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charlie parker

Charlie Parker

b. Charles ‘Charlie’ Parker Jr., 29th August 1920, Kansas City, Kansas, U.S.A.

d. 12th March 1955, Stanhope Hotel, New York City, New York, U.S.A.

Also known as ‘Bird’ and ‘Yardbird’.

Charlie and Miles

charlie parker with miles davis

Quote: By Miles Davis ‘You can tell the history of jazz in four words: Louis Armstrong, Charlie Parker’.


charlie parker timeline......

1920 - Born on the 29th August 1920, Kansas City, Kansas, U.S.A., and raised in Kansas City, Missouri.

1931 - Charlie began playing the saxophone.

Charlie Parker

1934 - He attended Lincoln High School, in Missouri, during September.

1935 - Left school and joined the local musicians' union. His future wife, Rebecca Ruffin, graduated from Lincoln High School that year.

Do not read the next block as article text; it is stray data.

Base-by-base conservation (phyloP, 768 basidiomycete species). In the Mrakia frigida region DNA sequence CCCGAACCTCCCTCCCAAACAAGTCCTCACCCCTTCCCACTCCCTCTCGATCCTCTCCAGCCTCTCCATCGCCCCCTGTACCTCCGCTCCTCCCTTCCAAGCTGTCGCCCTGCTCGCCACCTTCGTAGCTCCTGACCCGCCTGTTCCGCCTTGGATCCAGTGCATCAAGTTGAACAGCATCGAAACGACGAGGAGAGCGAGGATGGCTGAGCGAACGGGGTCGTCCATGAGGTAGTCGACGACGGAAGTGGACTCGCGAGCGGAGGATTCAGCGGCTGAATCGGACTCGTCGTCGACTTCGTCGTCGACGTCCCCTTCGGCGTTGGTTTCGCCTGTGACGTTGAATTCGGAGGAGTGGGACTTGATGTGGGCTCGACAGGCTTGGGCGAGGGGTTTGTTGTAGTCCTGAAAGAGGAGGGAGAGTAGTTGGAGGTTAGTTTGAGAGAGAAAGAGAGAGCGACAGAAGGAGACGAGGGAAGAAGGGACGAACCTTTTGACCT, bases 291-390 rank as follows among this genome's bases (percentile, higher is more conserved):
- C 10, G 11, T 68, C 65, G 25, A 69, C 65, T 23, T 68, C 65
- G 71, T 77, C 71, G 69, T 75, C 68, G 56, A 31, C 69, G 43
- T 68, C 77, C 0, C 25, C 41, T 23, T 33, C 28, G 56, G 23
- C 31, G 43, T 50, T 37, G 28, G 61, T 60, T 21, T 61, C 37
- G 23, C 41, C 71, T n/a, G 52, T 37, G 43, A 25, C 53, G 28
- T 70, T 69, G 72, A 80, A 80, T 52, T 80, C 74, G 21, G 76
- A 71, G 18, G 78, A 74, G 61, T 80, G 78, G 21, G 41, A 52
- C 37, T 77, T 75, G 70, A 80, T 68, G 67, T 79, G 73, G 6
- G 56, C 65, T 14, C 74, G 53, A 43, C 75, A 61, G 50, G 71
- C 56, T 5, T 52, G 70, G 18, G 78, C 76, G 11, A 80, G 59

1936 - He performed at the Reno Club in Kansas City. He proposed to his wife, Rebecca Ruffin and the two were married. He traveled (with a band from Kansas City) to the Ozarks for the opening of Clarence Musser's Tavern in Missouri. He was involved in a car accident which broke three ribs and fractured his spine. This later led to troubles with pain killers and opioids, (including heroin), a habit which would affect his future life.

1938 - He joined Jay McShann's Territory Band (whom he made his first recordings with). The band performed in the South West, along with Chicago and New York City.

1939 - He relocated to New York City, working in music and as a dishwasher at Jimmie's Chicken Shack. In New York he developed his new musical vocabulary


1940 - He returned to Kansas City to perform with Jay McShann. His father (Charles, Sr.) passed away and he attended his funeral. He performed in Fairyland Park in the summer with McShann's band at 75th and Prospect in front of all-white audiences. He was introduced to Dizzy Gillespie (by Step Buddy Anderson) near 19th and Vine. Following those gigs, he left with McShann's band. He earned his nickname (‘Bird’) from McShann folllowing an incident with a chicken and the tour bus.